Besides the poems, I also throughly enjoyed additions in the back of the book that were other people writing about Sappho.

The Complete Poems of Sappho - Google Книги

Included here are Plato, Plutarch, Horace, and Aristotle, amongst many others. It's astonishing to read that many of these mean respected her, especially considering not only that she was a women, but the content of what she wrote. Many argue that she deserves a place right next to Homer, or on a separate pedestal since she is arguably the first recorded originator of lyric poetry.

And I have to agree. These poems are something else, even if they are fragmentary - the editor did an excellent job arranging them. And while some might argue that the order they are arranged in only creates an illusion of narrative, I'm not sure it does. Many people would find the pattern otherwise, and the editor has simply made it easier to see.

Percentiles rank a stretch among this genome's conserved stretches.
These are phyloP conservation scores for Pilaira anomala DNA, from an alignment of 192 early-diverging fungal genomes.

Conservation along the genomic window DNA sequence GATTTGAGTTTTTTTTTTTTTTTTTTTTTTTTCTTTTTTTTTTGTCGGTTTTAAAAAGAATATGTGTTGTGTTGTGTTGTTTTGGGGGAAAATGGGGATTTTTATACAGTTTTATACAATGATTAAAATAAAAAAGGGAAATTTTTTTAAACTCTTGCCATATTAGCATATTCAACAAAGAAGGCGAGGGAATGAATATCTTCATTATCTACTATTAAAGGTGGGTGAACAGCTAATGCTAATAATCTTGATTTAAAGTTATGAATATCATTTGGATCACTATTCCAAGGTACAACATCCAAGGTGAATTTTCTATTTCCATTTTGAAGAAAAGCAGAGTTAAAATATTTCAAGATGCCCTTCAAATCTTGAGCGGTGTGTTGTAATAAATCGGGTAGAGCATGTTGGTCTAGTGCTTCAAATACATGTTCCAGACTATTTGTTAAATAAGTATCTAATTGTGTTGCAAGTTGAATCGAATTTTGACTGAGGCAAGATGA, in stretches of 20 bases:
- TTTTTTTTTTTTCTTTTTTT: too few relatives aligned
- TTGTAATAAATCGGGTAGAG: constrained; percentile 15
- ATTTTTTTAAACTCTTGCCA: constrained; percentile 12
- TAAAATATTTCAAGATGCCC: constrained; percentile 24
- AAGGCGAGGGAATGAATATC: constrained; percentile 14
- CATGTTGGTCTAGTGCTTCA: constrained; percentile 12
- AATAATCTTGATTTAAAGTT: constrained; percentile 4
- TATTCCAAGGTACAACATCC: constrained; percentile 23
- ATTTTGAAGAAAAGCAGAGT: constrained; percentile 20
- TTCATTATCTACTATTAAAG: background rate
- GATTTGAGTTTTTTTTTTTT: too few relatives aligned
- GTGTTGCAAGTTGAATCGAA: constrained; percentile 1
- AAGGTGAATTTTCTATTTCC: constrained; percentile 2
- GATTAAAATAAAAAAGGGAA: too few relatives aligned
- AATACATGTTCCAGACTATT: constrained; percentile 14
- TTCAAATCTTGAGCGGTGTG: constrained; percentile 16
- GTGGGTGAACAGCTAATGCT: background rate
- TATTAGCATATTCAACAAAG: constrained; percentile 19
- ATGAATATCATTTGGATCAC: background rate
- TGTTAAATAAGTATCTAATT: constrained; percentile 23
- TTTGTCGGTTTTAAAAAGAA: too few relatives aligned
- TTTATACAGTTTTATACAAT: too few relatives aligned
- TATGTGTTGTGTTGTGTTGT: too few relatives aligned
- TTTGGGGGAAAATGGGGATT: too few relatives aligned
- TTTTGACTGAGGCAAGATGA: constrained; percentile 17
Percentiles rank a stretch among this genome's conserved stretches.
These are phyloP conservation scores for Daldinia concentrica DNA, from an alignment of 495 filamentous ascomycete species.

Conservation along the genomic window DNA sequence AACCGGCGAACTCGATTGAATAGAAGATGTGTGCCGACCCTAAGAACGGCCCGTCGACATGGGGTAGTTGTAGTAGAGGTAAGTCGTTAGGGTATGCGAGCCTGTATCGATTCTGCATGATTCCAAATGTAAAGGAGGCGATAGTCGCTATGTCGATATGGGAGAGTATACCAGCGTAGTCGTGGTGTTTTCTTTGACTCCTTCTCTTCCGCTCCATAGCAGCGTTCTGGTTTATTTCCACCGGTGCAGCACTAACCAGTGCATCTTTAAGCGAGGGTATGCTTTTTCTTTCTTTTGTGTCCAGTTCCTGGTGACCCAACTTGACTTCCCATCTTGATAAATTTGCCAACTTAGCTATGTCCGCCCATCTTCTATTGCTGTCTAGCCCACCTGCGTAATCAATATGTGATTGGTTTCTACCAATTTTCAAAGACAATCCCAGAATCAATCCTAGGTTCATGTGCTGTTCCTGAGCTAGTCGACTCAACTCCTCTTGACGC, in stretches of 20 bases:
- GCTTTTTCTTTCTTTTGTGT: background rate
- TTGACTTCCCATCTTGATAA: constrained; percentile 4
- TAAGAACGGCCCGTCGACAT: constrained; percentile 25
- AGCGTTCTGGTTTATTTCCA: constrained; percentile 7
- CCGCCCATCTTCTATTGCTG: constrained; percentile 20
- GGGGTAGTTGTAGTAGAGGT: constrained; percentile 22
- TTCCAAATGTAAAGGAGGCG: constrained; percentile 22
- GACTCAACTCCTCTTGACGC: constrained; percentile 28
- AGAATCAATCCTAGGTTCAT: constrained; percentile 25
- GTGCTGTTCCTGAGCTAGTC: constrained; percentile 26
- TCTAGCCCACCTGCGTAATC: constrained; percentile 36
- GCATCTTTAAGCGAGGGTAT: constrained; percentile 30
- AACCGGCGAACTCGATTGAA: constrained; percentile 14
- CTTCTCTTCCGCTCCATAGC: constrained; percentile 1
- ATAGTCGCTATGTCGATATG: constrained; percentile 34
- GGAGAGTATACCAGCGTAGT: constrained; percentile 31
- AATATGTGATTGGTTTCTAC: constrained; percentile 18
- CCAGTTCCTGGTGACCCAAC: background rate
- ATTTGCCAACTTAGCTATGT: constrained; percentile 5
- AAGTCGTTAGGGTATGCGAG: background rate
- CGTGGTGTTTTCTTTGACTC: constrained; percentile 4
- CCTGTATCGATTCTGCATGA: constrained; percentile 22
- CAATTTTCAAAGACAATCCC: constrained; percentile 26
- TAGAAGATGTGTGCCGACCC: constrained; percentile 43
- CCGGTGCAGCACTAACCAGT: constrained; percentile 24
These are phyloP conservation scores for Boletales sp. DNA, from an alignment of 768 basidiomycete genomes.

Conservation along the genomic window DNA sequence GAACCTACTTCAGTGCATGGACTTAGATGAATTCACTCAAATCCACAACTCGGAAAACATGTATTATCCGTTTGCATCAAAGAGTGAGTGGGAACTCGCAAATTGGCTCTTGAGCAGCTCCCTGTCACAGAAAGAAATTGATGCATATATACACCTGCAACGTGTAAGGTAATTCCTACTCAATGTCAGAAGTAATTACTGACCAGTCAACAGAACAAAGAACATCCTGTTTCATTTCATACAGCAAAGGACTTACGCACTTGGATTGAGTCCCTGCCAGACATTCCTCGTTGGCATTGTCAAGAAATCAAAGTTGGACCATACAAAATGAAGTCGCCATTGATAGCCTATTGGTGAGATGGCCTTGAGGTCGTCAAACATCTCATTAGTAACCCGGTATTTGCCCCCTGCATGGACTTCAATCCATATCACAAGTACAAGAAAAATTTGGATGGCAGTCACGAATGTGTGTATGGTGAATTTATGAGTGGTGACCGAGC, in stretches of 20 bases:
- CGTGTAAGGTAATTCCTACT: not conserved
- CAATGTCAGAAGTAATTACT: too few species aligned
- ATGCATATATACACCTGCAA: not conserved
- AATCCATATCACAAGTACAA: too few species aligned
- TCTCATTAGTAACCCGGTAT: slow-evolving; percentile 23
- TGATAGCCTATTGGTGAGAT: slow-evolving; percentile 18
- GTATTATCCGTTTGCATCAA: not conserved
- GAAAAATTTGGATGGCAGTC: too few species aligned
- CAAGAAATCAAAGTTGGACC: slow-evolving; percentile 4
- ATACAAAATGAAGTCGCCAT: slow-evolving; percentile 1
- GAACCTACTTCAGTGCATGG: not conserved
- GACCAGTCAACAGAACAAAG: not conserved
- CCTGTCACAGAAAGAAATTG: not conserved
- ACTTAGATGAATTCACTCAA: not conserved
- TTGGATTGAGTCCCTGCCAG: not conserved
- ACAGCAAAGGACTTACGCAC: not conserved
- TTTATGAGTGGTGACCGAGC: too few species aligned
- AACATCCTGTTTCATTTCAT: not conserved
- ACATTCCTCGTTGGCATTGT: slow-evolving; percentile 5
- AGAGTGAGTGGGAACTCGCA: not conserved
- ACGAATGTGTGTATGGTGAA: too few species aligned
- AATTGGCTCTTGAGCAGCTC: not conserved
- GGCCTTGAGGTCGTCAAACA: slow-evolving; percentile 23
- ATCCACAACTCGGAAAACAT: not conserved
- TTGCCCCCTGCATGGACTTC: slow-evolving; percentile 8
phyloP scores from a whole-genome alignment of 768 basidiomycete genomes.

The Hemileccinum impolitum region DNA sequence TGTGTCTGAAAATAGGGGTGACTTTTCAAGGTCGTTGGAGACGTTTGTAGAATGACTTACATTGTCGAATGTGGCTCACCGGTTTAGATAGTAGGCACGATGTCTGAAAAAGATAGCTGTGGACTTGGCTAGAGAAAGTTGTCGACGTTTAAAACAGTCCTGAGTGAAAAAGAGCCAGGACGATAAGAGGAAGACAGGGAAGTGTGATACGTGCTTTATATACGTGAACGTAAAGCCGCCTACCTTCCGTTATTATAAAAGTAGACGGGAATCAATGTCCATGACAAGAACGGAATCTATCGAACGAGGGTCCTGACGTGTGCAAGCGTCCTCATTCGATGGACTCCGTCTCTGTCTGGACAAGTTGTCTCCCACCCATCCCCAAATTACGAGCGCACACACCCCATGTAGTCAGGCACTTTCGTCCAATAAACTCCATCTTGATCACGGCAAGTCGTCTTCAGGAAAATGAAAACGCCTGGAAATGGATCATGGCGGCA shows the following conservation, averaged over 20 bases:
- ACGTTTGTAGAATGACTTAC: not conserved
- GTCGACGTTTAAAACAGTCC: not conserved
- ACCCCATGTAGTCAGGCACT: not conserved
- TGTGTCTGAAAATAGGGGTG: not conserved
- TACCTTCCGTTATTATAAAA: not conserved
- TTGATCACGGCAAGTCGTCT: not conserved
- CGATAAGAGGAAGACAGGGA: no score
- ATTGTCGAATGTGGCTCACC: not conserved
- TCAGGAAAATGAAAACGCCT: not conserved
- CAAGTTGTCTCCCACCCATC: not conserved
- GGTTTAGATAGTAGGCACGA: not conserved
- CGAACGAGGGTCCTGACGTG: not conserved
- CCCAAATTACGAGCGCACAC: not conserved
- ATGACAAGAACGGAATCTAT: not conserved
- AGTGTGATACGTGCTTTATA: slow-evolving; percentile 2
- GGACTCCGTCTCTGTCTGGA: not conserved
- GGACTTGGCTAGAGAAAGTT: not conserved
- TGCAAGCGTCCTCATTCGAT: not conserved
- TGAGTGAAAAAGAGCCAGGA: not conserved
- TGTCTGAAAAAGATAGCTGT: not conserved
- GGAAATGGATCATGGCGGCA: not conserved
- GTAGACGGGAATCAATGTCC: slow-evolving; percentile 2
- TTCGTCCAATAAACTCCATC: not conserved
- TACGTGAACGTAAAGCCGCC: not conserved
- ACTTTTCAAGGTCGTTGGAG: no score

Collection of fragments and poems, with short commentary. Translation by Aart R. Walker based on the work of Pierre j. Suasso de Lima Prado. Many short, sometimes incomprehensible pieces. Barry Miller rated it did not like it Oct 11, Sophie rated it did not like it Dec 20, Sunrai rated it did not like it Aug 30, Christy rated it did not like it Feb 05, Ahlam Afaneh rated it did not like it Feb 18, Misty rated it did not like it Sep 04, Monica rated it did not like it Jan 28, Ll rated it did not like it Sep 01, P rated it did not like it Feb 12, Pjh rated it did not like it Mar 05, Alexis rated it did not like it Aug 16, Rachel rated it did not like it Feb 08, Iva rated it did not like it Feb 03, Mireille Tessier rated it did not like it Jan 27, Sanguinius rated it did not like it Sep 28, Carleigh Fouquette rated it did not like it Mar 16, D rated it did not like it Jan 27, Isabella Cooley rated it did not like it May 01, Diana Wright rated it did not like it Jan 26, Britany Stokes rated it did not like it Oct 06, Lori Anderson rated it did not like it Feb 18, George Norman rated it did not like it Feb 08, Lisa rated it did not like it Jan 26, Chatil rated it did not like it Feb 07, David Lee rated it did not like it Apr 12,